China will support couples who wish to have a third child, according to a meeting of the Political Bureau of the Communist Party of China (CPC) Central Committee held on Monday.
Implementing the policy and its relevant supporting measures will help improve China’s population structure, actively respond to the aging population, and preserve the country’s human resource advantages, the meeting said.
Xi Jinping, general secretary of the CPC Central Committee, chaired the meeting to hear reports on major policy measures to actively address the aging of the population during the 14th Five-Year Plan period (2021-2025).
The meeting reviewed a decision on improving birth policies to promote long-term balanced population growth. China has a large population, and the aging of its population has been increasing in extent in recent years, the meeting said.According to the latest census data, Chinese people aged 60 or above accounted for 18.7 percent of the country’s total population in 2020, 5.44 percentage points higher than that in 2010.
China’s increasing elderly population will reduce supply in the labor force while increasing the burden on families’ elderly care and the pressure on the supply of basic public services, said Ning Jizhe, head of the National Bureau of Statistics.
Chen Yuwen’s phone kept ringing on Monday afternoon, as friends bombarded her with tons of messages about the third-child policy. “People knew that I wanted to have a third child, so they all came to tell me the good news,” said Chen, 36, a mother of two in Shanghai. Her elder son is eight years old and her younger son is almost four.
Chen used to be a project manager in a Fortune 500 company. After having her kids and putting time and passion into raising them, she started posting on the microblog Sina Weibo. She is now an influential figure on mother-child content with 2.4 million followers.
Chen currently writes maternal and child-related content on Weibo. She once wrote on Weibo why she wants another baby. “Raising my second child gave me confidence,” she said. “These two kids interact and bond with each other every day, which is just unique and precious.”
Chen said that when she and her husband grow old, the children can take care of each other. “The process of raising kids is not easy, but it is also a special, emotional and irreplaceable experience,” she said. Chen Youhua, a sociology professor at Nanjing University, said the third-child policy is a swift move aimed at raising China’s fertility rate.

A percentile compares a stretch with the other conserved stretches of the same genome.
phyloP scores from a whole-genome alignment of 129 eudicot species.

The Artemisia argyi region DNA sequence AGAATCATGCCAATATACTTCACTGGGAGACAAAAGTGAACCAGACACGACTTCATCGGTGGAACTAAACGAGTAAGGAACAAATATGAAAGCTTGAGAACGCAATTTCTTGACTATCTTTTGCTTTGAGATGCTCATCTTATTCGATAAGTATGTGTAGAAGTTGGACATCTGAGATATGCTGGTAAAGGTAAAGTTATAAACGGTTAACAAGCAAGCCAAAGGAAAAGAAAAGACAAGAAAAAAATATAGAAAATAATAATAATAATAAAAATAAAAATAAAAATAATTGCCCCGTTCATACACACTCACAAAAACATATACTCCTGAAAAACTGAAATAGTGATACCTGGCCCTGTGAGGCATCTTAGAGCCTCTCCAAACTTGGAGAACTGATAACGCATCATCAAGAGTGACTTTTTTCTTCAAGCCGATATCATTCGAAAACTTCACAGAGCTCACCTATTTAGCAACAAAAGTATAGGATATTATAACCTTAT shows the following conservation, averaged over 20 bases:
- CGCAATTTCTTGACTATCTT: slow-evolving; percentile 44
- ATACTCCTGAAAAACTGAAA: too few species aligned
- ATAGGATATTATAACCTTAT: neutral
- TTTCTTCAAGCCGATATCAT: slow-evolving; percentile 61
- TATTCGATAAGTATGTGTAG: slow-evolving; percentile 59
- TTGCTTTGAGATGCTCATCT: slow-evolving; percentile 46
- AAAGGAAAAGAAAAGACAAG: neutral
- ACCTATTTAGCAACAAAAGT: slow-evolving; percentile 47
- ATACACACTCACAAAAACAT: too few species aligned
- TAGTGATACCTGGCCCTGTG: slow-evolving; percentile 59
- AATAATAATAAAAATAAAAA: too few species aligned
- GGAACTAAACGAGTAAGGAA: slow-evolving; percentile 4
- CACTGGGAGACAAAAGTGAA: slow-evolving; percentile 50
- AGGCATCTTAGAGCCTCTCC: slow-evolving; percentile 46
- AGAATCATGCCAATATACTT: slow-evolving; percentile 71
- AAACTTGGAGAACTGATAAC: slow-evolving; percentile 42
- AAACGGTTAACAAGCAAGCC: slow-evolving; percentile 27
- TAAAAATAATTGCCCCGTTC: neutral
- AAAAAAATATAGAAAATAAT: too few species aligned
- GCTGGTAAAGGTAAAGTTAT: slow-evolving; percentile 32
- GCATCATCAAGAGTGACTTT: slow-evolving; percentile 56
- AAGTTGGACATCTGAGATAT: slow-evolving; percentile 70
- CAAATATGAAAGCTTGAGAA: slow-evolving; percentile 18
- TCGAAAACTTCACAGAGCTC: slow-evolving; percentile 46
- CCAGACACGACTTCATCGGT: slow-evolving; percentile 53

An increasingly elderly population will increase the cost of labor and the pressure on the social safety net, therefore hurting the vitality of the economy and the momentum of economic growth, said the professor. “The new policy meets the needs of building a birth-friendly society. It will help make parents more willing and less concerned about having more children, and enable them to raise children well,” he added.
Monday’s meeting also acknowledged the progress of major birth policies adopted by the Party’s central authorities since the 18th CPC National Congress in 2012. China in 2013 allowed couples to have a second child if either parent was an only child, and in 2016 allowed married couples to have two children, phasing out the one-child policy. The meeting demanded efforts to implement a third-child policy in accordance with the law and to advance birth policies’ alignment with relevant economic and social policies.
Education and guidance should be provided to promote marriage and family values among marriage-age young people, the meeting determined. Efforts are needed to improve prenatal and postnatal care services, develop a universal childcare services system, promote fairness in education, increase the supply of quality educational resources, and reduce family spending on education.
China should also continue to implement its current reward and assistance system as well as preferential policies for families with one child and rural families with only two daughters who were born before the implementation of the two-child policy. The meeting urged efforts to deepen the national medium and long-term population development strategy and regional population development planning to promote long-term and balanced population development.